If you get the message “Your system appears to be having trouble handling real-time audio and other tasks”, there's a good chance you've found your problem. You should try updating your drivers, removing the associated device from your system, or making other adjustments that LatencyMon recommends. We have a guide for driver updates below.
How to Change Your Audio Format
Sometimes crackling sounds can also occur because the quality in your headphones or speaker's properties is set too high or low. This causes unnecessary strain on the system. Adjusting it may resolve your issue.
- Right-click the speaker icon in your taskbar and click “Sounds”
If you're using Windows 11, you should select “Sound settings” instead. Then, scroll down the settings window and press “More sound settings”. This will take you to the legacy sound UI below.
- Double-click your speaker in the “Playback” tab
- Open the “Advanced” tab and change your default format
If it's not already set to 16 bit 44100Hz CD quality, trying turning selecting it and pressing “OK”. If your issue is fixed, increase the quality step by step until the Windows 10 / Windows 11 audio crackling starts again, then knock it down a notch.
Conversely, if you're getting cracking at 16-bit CD quality, you can try upping it to 24-bit 44100 or something similar.
How to Disable Exclusive Mode in Windows 10 to Fix Crackling Sound
For whatever reason, some sound drivers run into compatibility issues with the exclusive mode option in Windows 10 and Windows 11. This lets apps take reclusive control of your device. You probably have bad drivers if that's the case, but as a temporary fix you can disable the setting:
- Right-click the audio icon in your taskbar and press “Open Sound settings”
If you're using Windows 11, you should select “Sound settings”. Then, scroll down the settings window and press “More sound settings”. After double-clicking your speakers, this will take you to the legacy sound UI in step 4.
- Press “Device properties” in the Sound settings window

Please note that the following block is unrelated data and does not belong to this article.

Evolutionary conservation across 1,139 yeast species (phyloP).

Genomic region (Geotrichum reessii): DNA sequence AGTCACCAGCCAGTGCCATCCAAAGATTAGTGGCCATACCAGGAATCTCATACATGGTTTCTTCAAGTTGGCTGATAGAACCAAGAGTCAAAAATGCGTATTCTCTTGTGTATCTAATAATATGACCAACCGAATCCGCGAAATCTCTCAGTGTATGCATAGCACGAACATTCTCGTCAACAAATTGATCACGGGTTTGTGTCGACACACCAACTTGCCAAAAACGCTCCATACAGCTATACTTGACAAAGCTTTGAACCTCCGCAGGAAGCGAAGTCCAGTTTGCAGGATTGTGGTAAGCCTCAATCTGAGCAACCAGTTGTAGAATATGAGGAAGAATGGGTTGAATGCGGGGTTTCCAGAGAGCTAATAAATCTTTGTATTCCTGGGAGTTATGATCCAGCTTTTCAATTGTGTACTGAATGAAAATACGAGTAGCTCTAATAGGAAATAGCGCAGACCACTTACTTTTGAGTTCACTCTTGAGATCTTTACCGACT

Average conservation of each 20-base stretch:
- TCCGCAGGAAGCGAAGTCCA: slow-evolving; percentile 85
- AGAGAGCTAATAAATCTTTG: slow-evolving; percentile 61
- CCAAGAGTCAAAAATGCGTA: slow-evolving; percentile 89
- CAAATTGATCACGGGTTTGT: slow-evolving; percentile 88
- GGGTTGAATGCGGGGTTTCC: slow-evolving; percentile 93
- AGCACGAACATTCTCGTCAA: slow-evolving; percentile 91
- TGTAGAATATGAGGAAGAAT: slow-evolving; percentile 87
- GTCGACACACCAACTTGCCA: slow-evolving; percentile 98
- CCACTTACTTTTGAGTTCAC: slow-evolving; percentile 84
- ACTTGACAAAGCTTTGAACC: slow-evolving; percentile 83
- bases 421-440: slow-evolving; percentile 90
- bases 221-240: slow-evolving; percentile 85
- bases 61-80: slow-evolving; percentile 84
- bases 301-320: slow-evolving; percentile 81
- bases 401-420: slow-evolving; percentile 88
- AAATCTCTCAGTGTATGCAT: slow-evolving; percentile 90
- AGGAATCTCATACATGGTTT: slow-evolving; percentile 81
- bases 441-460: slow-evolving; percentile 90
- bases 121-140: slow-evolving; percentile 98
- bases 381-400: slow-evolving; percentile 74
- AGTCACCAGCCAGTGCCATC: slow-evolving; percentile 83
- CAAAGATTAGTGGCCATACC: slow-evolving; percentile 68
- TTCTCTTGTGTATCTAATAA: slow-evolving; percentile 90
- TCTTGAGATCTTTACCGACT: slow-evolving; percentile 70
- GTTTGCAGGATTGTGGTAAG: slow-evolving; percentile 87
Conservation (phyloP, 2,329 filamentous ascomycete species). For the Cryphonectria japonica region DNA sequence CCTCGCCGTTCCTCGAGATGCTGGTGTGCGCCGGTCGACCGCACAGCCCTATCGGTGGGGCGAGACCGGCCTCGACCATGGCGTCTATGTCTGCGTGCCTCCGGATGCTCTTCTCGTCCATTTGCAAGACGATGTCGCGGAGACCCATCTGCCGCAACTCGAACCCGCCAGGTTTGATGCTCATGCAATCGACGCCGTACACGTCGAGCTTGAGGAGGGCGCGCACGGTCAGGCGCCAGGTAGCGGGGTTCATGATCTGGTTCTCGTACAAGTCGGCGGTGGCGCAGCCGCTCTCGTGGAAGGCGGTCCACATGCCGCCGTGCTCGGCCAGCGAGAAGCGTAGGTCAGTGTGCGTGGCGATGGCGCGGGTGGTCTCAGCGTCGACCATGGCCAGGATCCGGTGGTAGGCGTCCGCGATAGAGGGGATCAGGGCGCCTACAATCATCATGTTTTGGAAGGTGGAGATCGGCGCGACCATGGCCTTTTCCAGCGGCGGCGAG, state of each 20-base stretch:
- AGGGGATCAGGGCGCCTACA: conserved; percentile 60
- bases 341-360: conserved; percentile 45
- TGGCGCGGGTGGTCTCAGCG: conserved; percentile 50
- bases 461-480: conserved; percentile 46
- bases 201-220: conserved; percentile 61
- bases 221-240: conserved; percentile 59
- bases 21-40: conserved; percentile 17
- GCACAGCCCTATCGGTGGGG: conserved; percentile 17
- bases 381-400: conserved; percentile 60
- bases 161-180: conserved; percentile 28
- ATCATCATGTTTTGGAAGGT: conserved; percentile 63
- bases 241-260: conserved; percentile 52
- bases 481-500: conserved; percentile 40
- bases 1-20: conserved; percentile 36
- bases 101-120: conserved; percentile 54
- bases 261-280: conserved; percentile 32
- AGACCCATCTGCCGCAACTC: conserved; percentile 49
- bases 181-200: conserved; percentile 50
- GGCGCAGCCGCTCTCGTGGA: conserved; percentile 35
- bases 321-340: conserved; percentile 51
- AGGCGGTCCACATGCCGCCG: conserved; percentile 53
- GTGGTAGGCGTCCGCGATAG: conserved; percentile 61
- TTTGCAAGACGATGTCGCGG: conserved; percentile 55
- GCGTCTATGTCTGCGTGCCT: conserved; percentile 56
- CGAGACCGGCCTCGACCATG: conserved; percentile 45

- Click “Additional device properties”
- Open the “Advanced” tab and untick “Allow applications to take exclusive control of this device”
Press “OK” to apply the changes and test your audio to see if the problem has been fixed.
How to Update your Audio Drivers from Your Manufacturer's Website
Sometimes audio issues can be fixed by simply updating your sound drivers. The best method to do this is by searching your laptop/motherboard name and downloading the Realtek Audio drivers from their official site. It'll look something like this:
How to Troubleshoot Sound Issues in Settings
If none of that works, you can try the Windows 10 or Windows 11 audio troubleshooter, which will try some of the most common solutions for you. There are two ways to use it:
- Right-click your audio icon and press “Open Sound settings”
If you're on Windows 11, this option will just say “Sound settings” instead.
- Click “Troubleshoot” underneath the audio slider or run the troubleshooter from your taskbar
If you're on Windows 11 your UI will look slightly different. The troubleshoot option will still be underneath the volume slider but in the “Advanced” section. You can press “Output” to troubleshoot your speaker popping.
Alternatively, just right-click the audio icon on your taskbar and choose “Troubleshoot sound problems”.
Extra: How to Use DISM and SFC Scannow to repair your OS
If none of the above work, you may be facing a hardware issue. Not all is lost, however. You may still find success by following our DISM and SFC scannow guide to repair your OS. This should fix corrupted driver and operating system files.
Extra: How to Reset Your Windows PC
If SFC and DISM don't work, your final software option is to go full nuclear and reset your entire PC. This may result in some data loss, but it could be worth it if it saves you a hefty repair bill.